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regardless of the future welfare of their unfortunate progeny, who were left to the benevolence and the charity of the friends and associates of their fathers. Many were entirely lost, being imperceptibly blended with the Muhammadans. The Orphan Society has rescued these poor children from distress, and afforded them an asylum, where they have received an education, which has enabled them to obtain their livelihood, and become respectable and reputable members of society.
With the Orphan Society, the name of the Rev. Mr. Hovenden is most intimately associated. Many, who were in the school under his regimè, make mention of him in very affectionate terms. His deeds of benevolence have been also treasured by many others: and we have often given pain, when we have honestly declared our unfavourable opinion with regard to his management of the schools. With the man, however, we have nothing to do. His public acts are our concern; and by these do we judge of him. It seems that he devoted all his attention to the girls of the Upper School. The boys did not share so much of his regard: nor did the Lower School experience a proportionate share of kindness. His affection for the ladies of the Upper School blinded him to their best interests. The state of education was decidedly inferior; while there was a wasteful expenditure in the victualling department. He was in short an excellent, pious, and most amiable man; but an indifferent superintendent, and a very poor economist.
It will not be considered out of place here to advert to the European Female Orphan Asylum-an institution, which reflects the highest honour on the community, by whom it was established, and on whose support it still depends. The destitute condition of the offspring of European soldiers, who, if they fortunately escaped the dangers of infancy, were notwithstanding exposed to the corrupting influence of scenes of profligacy, attracted the kind and sympathizing notice of the Rev. Mr. Thomason, who appealed to the public, and succeeded in establishing the European Female Orphan Society. Contributions flowed in from every quarter--the officers and soldiers gave liberally towards so desirable an object, and the Government bestowed a donation of 200 rupees per mensem.* A house
*We think that it will perhaps be interesting to give a list of donations, from the officers and soldiers of the European regiments stationed in India, towards the Asylum.
Officers of H. M. 14th Regiment..
Ditto of ditto 67th
......Rs. 742 0 0
785 0 0 718 O 0 413 2 0 657 0 0
and grounds in Circular Road were purchased for 37,000 rupees: and this Asylum has proved a blessing to the offspring of the European soldiery.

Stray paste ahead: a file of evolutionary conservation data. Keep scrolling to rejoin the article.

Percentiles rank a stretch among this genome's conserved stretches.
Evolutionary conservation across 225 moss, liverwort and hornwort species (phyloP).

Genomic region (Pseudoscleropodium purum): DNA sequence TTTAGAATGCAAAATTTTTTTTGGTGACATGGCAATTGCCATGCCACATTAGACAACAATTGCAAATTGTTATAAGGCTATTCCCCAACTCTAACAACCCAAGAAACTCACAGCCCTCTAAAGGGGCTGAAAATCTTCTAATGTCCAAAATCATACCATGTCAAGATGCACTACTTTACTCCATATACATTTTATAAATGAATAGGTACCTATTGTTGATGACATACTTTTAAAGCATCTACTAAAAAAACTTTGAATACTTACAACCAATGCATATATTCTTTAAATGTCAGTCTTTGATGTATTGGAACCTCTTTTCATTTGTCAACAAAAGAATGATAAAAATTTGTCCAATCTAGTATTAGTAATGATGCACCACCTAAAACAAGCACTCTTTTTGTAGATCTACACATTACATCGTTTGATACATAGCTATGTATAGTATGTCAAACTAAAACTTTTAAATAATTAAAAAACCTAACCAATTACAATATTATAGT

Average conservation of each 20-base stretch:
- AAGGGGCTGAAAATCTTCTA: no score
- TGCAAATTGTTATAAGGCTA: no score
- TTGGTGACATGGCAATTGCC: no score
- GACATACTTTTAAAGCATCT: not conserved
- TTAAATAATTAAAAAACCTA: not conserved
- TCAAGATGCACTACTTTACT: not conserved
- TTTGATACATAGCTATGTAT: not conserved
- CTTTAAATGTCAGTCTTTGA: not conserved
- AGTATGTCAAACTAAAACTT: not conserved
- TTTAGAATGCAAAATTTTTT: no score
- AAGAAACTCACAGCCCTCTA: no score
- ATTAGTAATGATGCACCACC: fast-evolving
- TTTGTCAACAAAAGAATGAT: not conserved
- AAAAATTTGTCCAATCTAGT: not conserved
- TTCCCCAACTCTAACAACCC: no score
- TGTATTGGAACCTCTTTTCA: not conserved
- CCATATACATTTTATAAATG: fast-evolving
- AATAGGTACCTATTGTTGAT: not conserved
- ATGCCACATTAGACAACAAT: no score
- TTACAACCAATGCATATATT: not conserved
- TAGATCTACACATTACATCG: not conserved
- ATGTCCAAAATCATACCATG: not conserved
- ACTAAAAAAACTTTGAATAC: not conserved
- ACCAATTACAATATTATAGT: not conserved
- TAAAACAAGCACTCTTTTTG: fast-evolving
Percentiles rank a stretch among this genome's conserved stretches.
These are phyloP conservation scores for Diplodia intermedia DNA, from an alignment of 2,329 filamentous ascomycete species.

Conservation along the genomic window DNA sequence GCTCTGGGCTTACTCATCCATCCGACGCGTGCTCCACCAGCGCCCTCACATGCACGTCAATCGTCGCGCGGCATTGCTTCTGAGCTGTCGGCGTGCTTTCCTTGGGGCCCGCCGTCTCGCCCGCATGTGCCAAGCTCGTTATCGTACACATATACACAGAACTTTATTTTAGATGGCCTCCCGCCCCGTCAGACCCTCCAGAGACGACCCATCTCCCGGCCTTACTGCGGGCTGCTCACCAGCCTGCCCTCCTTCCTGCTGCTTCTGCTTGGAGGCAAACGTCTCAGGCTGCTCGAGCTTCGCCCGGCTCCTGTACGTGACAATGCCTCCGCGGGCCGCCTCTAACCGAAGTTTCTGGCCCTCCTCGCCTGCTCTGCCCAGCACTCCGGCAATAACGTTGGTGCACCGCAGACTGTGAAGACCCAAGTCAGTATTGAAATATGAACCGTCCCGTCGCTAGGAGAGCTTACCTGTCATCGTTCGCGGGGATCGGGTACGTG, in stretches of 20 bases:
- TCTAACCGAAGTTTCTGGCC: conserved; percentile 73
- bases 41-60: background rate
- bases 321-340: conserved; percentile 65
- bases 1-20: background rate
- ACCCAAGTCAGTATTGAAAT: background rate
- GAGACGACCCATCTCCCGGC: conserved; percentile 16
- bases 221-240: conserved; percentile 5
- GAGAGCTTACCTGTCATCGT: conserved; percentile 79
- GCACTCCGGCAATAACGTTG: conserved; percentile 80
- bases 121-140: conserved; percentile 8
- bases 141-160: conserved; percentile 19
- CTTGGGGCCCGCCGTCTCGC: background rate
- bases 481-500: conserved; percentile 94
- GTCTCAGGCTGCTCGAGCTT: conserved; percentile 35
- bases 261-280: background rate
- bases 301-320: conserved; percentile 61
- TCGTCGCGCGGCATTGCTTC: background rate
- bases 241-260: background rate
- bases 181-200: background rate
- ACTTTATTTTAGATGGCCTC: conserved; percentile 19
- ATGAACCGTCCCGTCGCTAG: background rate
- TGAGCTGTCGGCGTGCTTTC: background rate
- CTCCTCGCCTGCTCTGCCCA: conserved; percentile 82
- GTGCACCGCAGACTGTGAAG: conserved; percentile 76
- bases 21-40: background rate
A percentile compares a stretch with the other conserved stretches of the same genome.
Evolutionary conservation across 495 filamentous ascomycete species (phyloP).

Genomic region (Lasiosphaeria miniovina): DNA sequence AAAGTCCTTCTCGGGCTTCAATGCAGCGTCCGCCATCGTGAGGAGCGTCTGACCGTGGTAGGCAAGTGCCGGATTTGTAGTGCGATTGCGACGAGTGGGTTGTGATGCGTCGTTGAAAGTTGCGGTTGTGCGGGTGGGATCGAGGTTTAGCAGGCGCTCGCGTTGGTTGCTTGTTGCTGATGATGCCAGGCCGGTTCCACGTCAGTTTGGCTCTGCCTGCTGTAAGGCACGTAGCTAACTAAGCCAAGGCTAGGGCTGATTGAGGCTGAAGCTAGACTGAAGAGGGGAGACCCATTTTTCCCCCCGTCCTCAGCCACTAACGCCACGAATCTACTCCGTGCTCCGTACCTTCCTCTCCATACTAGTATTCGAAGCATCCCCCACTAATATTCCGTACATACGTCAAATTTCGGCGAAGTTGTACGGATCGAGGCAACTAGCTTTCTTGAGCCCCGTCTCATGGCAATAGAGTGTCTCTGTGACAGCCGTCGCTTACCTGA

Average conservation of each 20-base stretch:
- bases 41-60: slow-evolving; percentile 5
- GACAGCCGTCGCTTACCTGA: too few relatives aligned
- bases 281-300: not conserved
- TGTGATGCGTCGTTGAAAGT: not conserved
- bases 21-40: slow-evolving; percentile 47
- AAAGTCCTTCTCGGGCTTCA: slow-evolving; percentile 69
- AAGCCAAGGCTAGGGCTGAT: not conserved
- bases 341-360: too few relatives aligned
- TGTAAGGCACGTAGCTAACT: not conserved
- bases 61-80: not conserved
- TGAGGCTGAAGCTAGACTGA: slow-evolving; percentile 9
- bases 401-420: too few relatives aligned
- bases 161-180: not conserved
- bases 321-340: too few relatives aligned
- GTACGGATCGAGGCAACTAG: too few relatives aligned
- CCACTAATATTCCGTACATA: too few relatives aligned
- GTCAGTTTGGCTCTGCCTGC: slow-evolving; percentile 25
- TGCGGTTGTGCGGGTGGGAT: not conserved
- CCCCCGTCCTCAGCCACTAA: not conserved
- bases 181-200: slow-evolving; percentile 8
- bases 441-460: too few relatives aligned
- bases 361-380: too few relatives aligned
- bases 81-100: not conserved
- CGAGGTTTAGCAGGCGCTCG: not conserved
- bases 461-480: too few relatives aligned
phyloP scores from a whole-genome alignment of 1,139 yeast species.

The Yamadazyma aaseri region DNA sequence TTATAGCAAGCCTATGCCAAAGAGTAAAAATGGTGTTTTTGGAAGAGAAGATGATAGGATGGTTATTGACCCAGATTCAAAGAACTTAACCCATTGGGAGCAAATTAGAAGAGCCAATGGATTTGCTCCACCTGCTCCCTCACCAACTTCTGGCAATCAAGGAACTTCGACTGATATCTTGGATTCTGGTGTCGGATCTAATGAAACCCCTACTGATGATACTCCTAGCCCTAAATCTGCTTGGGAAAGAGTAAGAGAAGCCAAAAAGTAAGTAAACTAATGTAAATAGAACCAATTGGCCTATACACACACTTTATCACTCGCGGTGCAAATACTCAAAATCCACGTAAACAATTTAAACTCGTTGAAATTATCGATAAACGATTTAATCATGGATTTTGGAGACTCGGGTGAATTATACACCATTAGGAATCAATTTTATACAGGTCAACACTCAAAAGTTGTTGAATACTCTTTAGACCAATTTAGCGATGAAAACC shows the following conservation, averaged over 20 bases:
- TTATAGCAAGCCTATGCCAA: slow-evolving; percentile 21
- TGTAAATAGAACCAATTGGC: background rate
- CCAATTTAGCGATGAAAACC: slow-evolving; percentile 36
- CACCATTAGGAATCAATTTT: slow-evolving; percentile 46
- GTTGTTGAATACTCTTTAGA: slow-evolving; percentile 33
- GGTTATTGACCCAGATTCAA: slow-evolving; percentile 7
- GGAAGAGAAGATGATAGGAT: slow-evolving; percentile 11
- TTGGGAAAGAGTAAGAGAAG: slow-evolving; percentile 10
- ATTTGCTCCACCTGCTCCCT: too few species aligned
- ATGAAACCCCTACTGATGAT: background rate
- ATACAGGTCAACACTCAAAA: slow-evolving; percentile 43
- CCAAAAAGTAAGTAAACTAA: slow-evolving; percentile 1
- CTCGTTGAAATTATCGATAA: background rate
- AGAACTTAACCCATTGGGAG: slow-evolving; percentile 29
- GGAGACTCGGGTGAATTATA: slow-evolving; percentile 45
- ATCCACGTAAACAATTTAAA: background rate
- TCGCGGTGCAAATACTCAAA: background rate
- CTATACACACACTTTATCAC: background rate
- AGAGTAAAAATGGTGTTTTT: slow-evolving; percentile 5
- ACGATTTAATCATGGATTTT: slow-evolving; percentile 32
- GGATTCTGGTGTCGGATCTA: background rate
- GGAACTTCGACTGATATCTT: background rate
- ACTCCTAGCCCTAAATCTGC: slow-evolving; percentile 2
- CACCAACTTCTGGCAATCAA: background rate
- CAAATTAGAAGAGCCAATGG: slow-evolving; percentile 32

The year 1821 was also remarkable for the exertions of the Ladies' Society for Native Female Education in Calcutta and its vicinity. Miss Cooke, better known as Mrs. Wilson, arrived in 1821, and commenced her devoted labours. As we propose to devote a separate article to native female education, we content ourselves at this time with the simple mention of the name of one, who deserves to be honourably enrolled with the Frys, and Mores, and other female benefactors of the world.
We have now arrived at that stage of our subject, which requires us to record the exertions of classes of men, not only for their own benefit, but also for the advantage of others. The most excellent private seminaries labour under the evil of transitoriness. This evil began to be painfully felt about the year 1820. People were then convinced that private schools could not answer the great purposes of national education. It may be, that the conductor of a private school might be afflicted with protracted indisposition, and his school would fail-or that, growing old and feeble, he could not put forth those energies, which he did in his adolescence.
About the year 1820, "a spirit was abroad."
did the acute indisposition of Mr. Drummond blight his prospects, and hasten the decline and fall' of his academy; but a change had at this time taken place in society. New · views were entertained by individuals, and a new system
was required. Men perceived the necessity of attending to the moral and religious education of children.-The East 'Indians at that time exerted themselves in a way, which
they have never done since. They not only sought for a redress of the grievances, under which they laboured-they not only determined to carry their complaints to the very fountain of British influence and power-but they united toge
'ther to establish a school for the benefit of their own children."*
The PARENTAL ACADEMY, through the influence and exertions of the late John Miller Ricketts, was established on the 1st March, 1823. The Calcutta Grammar School was established in June of the same year, owing to a dispute among the original members of the Parental Academy, which led to a separation of efforts. On the establishment of these schools, Mr. Drummond's Academy very sensibly declined; until it was merged in the Verulam Academy, conducted by Mr. Masters, which was in its turn given up, when Mr. Masters was appointed to fill the office of the Head Master of La Martiniére.
The Parental Academy was cradled in discord. The storm of passions swept over it, and the waves of prejudice buffetted it. A bad feeling crept in among those who were united in establishing this school; and no sooner was the Parental ushered into existence, than it experienced a sad reverse. Many friends were converted into bitter enemies and an opposition school, the Calcutta Grammar School, was immediately established. Mr. Ricketts, with his small, faithful, and resolute band, however, remained steadfast in their good work; and though the beginning was feeble-only sixteen scholars having applied for admission -it soon prospered very greatly.